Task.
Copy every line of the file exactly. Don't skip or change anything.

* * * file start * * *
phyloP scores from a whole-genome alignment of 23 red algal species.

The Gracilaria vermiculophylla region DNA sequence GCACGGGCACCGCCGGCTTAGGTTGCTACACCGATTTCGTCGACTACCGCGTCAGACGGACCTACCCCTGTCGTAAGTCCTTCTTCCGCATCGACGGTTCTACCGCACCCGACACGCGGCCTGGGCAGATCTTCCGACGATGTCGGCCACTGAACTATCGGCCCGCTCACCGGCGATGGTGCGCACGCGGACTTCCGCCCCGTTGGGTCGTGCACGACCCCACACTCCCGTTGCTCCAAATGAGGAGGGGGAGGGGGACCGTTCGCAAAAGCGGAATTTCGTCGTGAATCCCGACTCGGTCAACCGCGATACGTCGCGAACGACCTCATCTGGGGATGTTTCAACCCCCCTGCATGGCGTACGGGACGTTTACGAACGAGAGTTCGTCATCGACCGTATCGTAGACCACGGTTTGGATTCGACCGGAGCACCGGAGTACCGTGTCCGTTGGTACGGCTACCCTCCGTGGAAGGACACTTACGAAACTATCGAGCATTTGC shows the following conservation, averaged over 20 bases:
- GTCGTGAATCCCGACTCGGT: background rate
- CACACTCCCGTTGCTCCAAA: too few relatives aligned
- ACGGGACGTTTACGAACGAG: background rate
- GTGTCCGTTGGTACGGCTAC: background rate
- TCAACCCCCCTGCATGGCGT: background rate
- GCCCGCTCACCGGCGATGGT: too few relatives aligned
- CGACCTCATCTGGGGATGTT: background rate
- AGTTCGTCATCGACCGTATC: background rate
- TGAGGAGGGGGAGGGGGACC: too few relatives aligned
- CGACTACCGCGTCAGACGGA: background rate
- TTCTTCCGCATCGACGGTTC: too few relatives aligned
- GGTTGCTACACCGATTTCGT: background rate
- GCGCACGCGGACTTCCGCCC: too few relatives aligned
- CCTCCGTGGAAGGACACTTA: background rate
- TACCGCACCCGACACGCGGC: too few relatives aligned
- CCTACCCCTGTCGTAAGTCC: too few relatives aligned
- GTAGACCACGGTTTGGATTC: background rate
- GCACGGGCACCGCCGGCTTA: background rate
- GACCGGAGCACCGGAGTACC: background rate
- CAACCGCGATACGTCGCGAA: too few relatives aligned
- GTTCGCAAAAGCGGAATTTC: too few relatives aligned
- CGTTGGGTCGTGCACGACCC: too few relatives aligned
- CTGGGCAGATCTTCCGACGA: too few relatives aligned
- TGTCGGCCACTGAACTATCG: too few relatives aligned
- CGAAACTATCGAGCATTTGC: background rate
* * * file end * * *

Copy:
phyloP scores from a whole-genome alignment of 23 red algal species.

The Gracilaria vermiculophylla region DNA sequence GCACGGGCACCGCCGGCTTAGGTTGCTACACCGATTTCGTCGACTACCGCGTCAGACGGACCTACCCCTGTCGTAAGTCCTTCTTCCGCATCGACGGTTCTACCGCACCCGACACGCGGCCTGGGCAGATCTTCCGACGATGTCGGCCACTGAACTATCGGCCCGCTCACCGGCGATGGTGCGCACGCGGACTTCCGCCCCGTTGGGTCGTGCACGACCCCACACTCCCGTTGCTCCAAATGAGGAGGGGGAGGGGGACCGTTCGCAAAAGCGGAATTTCGTCGTGAATCCCGACTCGGTCAACCGCGATACGTCGCGAACGACCTCATCTGGGGATGTTTCAACCCCCCTGCATGGCGTACGGGACGTTTACGAACGAGAGTTCGTCATCGACCGTATCGTAGACCACGGTTTGGATTCGACCGGAGCACCGGAGTACCGTGTCCGTTGGTACGGCTACCCTCCGTGGAAGGACACTTACGAAACTATCGAGCATTTGC shows the following conservation, averaged over 20 bases:
- GTCGTGAATCCCGACTCGGT: background rate
- CACACTCCCGTTGCTCCAAA: too few relatives aligned
- ACGGGACGTTTACGAACGAG: background rate
- GTGTCCGTTGGTACGGCTAC: background rate
- TCAACCCCCCTGCATGGCGT: background rate
- GCCCGCTCACCGGCGATGGT: too few relatives aligned
- CGACCTCATCTGGGGATGTT: background rate
- AGTTCGTCATCGACCGTATC: background rate
- TGAGGAGGGGGAGGGGGACC: too few relatives aligned
- CGACTACCGCGTCAGACGGA: background rate
- TTCTTCCGCATCGACGGTTC: too few relatives aligned
- GGTTGCTACACCGATTTCGT: background rate
- GCGCACGCGGACTTCCGCCC: too few relatives aligned
- CCTCCGTGGAAGGACACTTA: background rate
- TACCGCACCCGACACGCGGC: too few relatives aligned
- CCTACCCCTGTCGTAAGTCC: too few relatives aligned
- GTAGACCACGGTTTGGATTC: background rate
- GCACGGGCACCGCCGGCTTA: background rate
- GACCGGAGCACCGGAGTACC: background rate
- CAACCGCGATACGTCGCGAA: too few relatives aligned
- GTTCGCAAAAGCGGAATTTC: too few relatives aligned
- CGTTGGGTCGTGCACGACCC: too few relatives aligned
- CTGGGCAGATCTTCCGACGA: too few relatives aligned
- TGTCGGCCACTGAACTATCG: too few relatives aligned
- CGAAACTATCGAGCATTTGC: background rate